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Initial Data From A Statics Concept Inventory

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Conference

2004 Annual Conference

Location

Salt Lake City, Utah

Publication Date

June 20, 2004

Start Date

June 20, 2004

End Date

June 23, 2004

ISSN

2153-5965

Conference Session

Improving Statics and Dynamics Classes

Page Count

10

Page Numbers

9.733.1 - 9.733.10

Permanent URL

https://peer.asee.org/13849

Download Count

96

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Paper Authors

author page

Paul Steif

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Abstract
NOTE: The first page of text has been automatically extracted and included below in lieu of an abstract

Session 1368

Initial Data from a Statics Concept Inventory

Paul S. Steif Carnegie Mellon University

Introduction

Engineering Statics is a pivotal course in a number of engineering disciplines. Statics lays the foundation for subsequent courses, namely Dynamics and Strength of Materials. Moreover, Statics and these follow-on courses are the basis for engineering design and practice. Instruction in Statics is worthy of significant attention.

While a variety of topics and problems are addressed in typical Statics textbooks, problems focusing on interactions between connected bodies are particularly important. This class of problems, which takes students significantly beyond what they learn in physics, offers experience that is most relevant to applying Statics to practical engineering systems. Recent work by the author1 has set out to identify and organize the conceptual content of Statics, with particular focus on those concepts that underlie multi-body Statics problems. Four clusters of concepts were proposed, along with a set of skills for implementing those concepts. While mathematical skills, (e.g., resolving and combining forces and computing moments due to forces), are needed for Statics, for our purposes here they are not a part of the conceptual content of Statics. The concepts and skills were then mapped to a set of typical errors which students are observed to make. The relationships to concepts and misconceptions in freshman Newtonian mechanics in physics2-4 were discussed.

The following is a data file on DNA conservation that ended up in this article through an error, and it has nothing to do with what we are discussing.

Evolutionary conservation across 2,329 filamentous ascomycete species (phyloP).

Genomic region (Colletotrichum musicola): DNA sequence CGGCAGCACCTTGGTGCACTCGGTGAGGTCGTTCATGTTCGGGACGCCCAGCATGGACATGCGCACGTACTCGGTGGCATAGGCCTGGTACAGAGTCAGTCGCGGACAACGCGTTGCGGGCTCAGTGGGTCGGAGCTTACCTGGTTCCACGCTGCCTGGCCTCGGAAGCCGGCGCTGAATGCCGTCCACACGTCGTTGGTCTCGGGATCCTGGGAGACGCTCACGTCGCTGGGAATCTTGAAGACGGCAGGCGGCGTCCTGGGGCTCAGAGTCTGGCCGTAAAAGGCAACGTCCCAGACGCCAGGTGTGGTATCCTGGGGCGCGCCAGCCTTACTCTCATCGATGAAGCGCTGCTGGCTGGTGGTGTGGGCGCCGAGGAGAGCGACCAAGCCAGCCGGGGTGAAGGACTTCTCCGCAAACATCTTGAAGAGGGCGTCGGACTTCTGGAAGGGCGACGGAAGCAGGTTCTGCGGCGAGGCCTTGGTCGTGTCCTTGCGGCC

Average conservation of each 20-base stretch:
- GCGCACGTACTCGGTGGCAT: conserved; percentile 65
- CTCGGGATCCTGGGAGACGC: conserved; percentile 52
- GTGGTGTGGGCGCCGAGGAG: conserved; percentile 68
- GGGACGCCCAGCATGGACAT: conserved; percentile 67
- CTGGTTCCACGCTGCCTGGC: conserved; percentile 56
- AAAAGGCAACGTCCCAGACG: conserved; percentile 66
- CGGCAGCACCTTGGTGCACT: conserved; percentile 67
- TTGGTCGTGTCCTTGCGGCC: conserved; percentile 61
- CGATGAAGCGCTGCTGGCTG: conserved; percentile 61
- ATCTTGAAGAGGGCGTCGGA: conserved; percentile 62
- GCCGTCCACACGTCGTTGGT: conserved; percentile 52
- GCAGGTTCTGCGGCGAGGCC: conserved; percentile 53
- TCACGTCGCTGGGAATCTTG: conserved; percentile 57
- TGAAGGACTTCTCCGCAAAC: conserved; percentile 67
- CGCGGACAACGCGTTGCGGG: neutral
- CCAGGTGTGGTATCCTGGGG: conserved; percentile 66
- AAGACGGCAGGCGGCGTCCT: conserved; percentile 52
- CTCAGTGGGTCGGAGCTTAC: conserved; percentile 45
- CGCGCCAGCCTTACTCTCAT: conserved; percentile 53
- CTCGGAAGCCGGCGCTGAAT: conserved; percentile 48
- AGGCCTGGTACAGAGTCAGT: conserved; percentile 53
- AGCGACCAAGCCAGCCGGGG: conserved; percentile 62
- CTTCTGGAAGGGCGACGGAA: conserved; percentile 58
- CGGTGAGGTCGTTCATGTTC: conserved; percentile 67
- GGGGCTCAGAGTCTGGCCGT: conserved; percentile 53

We seek an efficient and accurate means of measuring student understanding of these concepts. Ideally, we would be able to detect which concepts are well in hand, and for concepts that are not understood, whether there is evidence of a consistent misconception. To this end, the development of a concept inventory has been undertaken. There has been some work along this direction by others relevant to Statics5,6, as well as for a variety of engineering and related subjects7, although there has not yet been an attempt at a complete inventory in the case of Statics.

Concepts of Statics

The conceptual content of Statics is subtle and can be viewed on a number of levels. It should be the goal of the mechanics education community ultimately to understand student conceptions of Statics at the most fundamental level, and to determine how those conceptions can explain various observations of student performance. This is not an easy task and will require much time and effort. In one effort to organize the central concepts of Statics, Steif1 has proposed viewing concepts as forming four clusters as follows:

C1. Forces are always in equal and opposite pairs acting between bodies.

Proceedings of the 2004 American Society for Engineering Education Annual Conference & Exposition Copyright 2004, American Society for Engineering Education

Steif, P. (2004, June), Initial Data From A Statics Concept Inventory Paper presented at 2004 Annual Conference, Salt Lake City, Utah. https://peer.asee.org/13849

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